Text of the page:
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When I Was A Young Conservative (Reflections from Solzhenitsyn, Part II)

“Over a half century ago, while I was still a child, I recall hearing a number of old people offer the following explanation for the great disasters that had befallen Russia: ‘Men have forgotten God; that’s why all this has happened.’ Since then I have spent well-nigh 50 years working on the history of our revolution; in the process I have read hundreds of books, collected hundreds of personal testimonies, and have already contributed eight volumes of my own toward the effort of clearing away the rubble left by that upheaval. But if I were asked today to formulate as concisely as possible the main cause of the ruinous revolution that swallowed up some 60 million of our people, I could not put it more accurately than to repeat: ‘Men have forgotten God; that’s why all this has happened [1].'”

When Solzhenitsyn first penned these words, he had been through more than the average person will ever have to go through; cancer, incarceration, worker camp, etc. He was a former leftist and decorated USSR officer, who was turned into a free-speech and free-expression juggernaut, who eventually rejected his youthful communism for more of a moderate nationalism, and a splash of classical liberalism. His moment of conversion occurred in the Gulag where he realized that the harsh leadership of Stalin was not a corruption of Marxism, but its logical conclusion. Of course, my Marxist friends will cringe after reading that, but unlike them, Solzhenitsyn didn’t have the luxury of living in a free society that is not so concerned with ideological purity, thus not as necessary for you to sacrifice for your values.

The epigraph above seemed to be a confirmation of common wisdom, things which the average person thinks is obvious, and something the intellectual easily forgets. On this side of my first degree, I am reminded of some common wisdom that I had somehow forgotten that I can’t deny are almost 100% true.

So in the spirit of remembering things we were told when we were younger that were true, here are a few things my dad told me when I was a young conservative:

  1. You are considered ideologically impure, so don’t be afraid of the rage and smugness that others view towards you.
  2. Leftists will make a statement, and if you push back once (maybe twice) they will usually resolve to name calling.
  3. You will be called every name under the book, so make sure you have evidence to best represent what you believe.
  4. Progressives always think oppressive regimes are the corruption of their treasured ideology.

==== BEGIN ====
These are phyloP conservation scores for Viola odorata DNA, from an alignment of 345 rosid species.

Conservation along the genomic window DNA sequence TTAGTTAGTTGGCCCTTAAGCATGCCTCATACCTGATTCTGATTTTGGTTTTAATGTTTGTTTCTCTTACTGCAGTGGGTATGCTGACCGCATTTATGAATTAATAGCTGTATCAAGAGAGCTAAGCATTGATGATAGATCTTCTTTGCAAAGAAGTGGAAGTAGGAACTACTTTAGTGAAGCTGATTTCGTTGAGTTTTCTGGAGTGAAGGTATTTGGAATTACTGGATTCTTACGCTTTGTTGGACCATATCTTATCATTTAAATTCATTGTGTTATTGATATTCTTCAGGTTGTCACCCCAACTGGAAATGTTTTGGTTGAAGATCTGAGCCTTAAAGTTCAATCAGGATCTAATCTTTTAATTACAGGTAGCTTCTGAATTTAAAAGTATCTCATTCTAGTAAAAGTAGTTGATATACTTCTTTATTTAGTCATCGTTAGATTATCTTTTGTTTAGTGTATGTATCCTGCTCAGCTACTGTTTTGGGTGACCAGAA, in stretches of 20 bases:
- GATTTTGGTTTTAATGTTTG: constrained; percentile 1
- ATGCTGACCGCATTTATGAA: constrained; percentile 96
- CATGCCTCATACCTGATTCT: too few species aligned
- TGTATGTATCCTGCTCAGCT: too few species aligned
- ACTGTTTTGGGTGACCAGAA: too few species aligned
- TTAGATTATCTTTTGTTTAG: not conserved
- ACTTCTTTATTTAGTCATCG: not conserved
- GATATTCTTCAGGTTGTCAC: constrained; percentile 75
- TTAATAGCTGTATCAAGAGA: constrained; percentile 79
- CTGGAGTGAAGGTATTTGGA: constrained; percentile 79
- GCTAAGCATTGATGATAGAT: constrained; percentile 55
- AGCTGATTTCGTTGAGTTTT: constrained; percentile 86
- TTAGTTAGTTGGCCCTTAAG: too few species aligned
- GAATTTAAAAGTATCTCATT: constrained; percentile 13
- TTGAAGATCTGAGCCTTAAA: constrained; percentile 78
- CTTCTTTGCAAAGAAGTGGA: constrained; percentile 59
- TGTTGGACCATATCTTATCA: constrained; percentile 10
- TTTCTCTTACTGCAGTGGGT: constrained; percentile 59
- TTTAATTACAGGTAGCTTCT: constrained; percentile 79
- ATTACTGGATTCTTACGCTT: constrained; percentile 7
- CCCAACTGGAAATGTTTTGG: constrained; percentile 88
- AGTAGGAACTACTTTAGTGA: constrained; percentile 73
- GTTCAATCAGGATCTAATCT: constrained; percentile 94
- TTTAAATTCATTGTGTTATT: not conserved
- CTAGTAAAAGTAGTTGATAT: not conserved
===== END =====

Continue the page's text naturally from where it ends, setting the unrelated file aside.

5. Progressives always think that when they get power they would do things differently than their comrades across history.
  6. You are not a victim, so read as much as you can and as widely as you can.

The odd thing about all of this advice is that I eventually left the conservative movement for “leftist” waters, and found myself horrified by the logic of weaponized victimhood. Surely, it’s not all just racism and bigotry! That interpretation of the problem is far too narrow and unscientific. and if you disagree with the prevailing ideology, it is equivalent to heresy, worthy of the shaming that many suffer from those who don’t mind ending a career, even if they lack all of the context and intelligence to navigate those waters. And if you are a Christian merchant, especially one who bakes cakes, this might be the apocalypse for you.

“Others had repeated this unthinkingly and come to believe it [2].”

It’s not as though I have returned to a conservative streak, but given how illiberal today’s “left” is, it is forcing many of us who feel like moderates to the “right.” Unless of course, it is a conservative value to believe in freedom of expression, and freedom of speech, in the hopes that the mechanism of speech can purify our life together – the only other option is violence which is something the majority of us refuse to take part in.

As a criticism of the “right,” I have found the conservative coalition to be far too capitulating to the hyper-individualism and consumerism that has colonized our churches and plagued this generation. Therefore, I have gone down more patristic pathways, leading to more of a liturgical lifestyle and a feverish investigation of the subconscious tendencies I have to please myself. What this has become is a more “neo-traditionalist” bent to my faith and has made a huge impact on my level of political engagement.

I want to know what I have come to believe as all too obvious. Are you with me? Good. It will take all of us.

Jon

 

[1] Ericson, Edward E. Jr. (October 1985) “Solzhenitsyn – Voice from the Gulag,” Eternity, pp. 23–24

[2] from his novel, In The First Circle

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